One of the finest writers in crime comics today is Brian Azzarello, so he’s a good fit for the pretty notorious anti-hero that is Eddie Blake. There are two pretty obvious things about this comic from the start that I do really like though, it jumps right into the story and doesn’t bother leading you in. I wish the entire prequel series was doing this instead of making sure we’re all settled in before jumping into the story. This is a comic for adults, who know the story and the characters, don’t hold our hands, just give us the story. I also like that Azzarello writes the character without any change from the way we know him in the original story. While the other two series put the characters at different points in their lives (so in their context it makes sense that they’re not the characters we already now), having the familiar is a good comfort for readers (or perhaps just a showing of how two dimensional The Comedian really is).
It only took to the third issue of the controversial prequel series for something to pop up that messes with the continuity of the original story and it is here in Before Watchmen: Comedian. Now, while the piece of story is merely an implication in the original, it is certainly ruled out entirely in this story though Azzarello handles it well as its own tale. President John F. Kennedy, his brother Bobby, and wife Jackie all have big roles in the issue and the way Azzarello weaves in the historical background of America with the comic book continuity is pretty spectacular, but it doesn’t make up for how just mildly bland the book is in general.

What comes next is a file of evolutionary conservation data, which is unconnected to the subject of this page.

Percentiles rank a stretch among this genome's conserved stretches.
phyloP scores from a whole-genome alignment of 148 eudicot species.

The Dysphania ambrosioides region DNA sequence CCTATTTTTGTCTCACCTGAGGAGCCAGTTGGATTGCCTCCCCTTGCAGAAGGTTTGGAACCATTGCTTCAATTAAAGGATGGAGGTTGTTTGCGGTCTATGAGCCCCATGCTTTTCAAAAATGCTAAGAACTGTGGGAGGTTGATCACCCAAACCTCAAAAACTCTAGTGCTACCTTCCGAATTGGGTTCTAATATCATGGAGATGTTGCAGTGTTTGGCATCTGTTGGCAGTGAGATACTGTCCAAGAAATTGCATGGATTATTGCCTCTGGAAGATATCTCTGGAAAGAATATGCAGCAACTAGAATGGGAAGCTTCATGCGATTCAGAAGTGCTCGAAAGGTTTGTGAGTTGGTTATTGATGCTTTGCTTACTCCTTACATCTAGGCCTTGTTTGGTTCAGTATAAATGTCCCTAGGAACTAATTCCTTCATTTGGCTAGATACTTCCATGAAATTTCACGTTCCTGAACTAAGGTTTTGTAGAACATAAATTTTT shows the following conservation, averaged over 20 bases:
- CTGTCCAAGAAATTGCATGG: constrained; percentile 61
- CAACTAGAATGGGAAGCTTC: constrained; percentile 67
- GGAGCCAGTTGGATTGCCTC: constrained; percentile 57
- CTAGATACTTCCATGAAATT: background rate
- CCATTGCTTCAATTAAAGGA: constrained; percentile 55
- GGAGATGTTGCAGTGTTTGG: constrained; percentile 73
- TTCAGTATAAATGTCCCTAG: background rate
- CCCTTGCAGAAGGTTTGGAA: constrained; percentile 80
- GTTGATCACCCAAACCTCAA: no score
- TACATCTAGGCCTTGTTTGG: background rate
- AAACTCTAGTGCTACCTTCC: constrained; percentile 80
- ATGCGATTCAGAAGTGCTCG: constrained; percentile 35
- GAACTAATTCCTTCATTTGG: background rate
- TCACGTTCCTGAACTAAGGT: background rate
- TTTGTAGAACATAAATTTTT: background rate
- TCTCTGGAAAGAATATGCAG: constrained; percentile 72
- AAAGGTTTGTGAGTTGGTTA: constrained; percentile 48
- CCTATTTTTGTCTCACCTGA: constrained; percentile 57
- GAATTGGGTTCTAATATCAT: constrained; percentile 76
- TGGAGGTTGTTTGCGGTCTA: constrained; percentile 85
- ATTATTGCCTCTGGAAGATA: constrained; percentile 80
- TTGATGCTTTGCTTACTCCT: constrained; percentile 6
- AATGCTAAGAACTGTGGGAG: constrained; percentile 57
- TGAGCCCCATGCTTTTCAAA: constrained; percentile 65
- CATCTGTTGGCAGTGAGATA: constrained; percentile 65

J.G. Jones provides the artwork and he does a good job at it. The pencils look like an updated version of the Watchmen art with an added emphasis on details and depth, which make it pop as you read it. He is also does a great job of handling the exposition scenes in the story, of which there are several. You wouldn’t think a comic with JFK and his wife being primary characters and doing nothing but talking would have compelling artwork, but this is good stuff here.
Trying to make a character piece out of someone as flat as The Comedian was a difficult task for Brian Azzarello, but he tried and he doesn’t totally fail. While the concept is a good idea for a book, it just seems to lack the spark of greatness that we’ve come to expect from Azzarello’s work. It’s not a total loss since it’s the first issue and maybe it will serve better as a completed miniseries, but I’m expecting something more from the rest of the issues and I hope I’m not wrong.
Rating: 6.5 / 10
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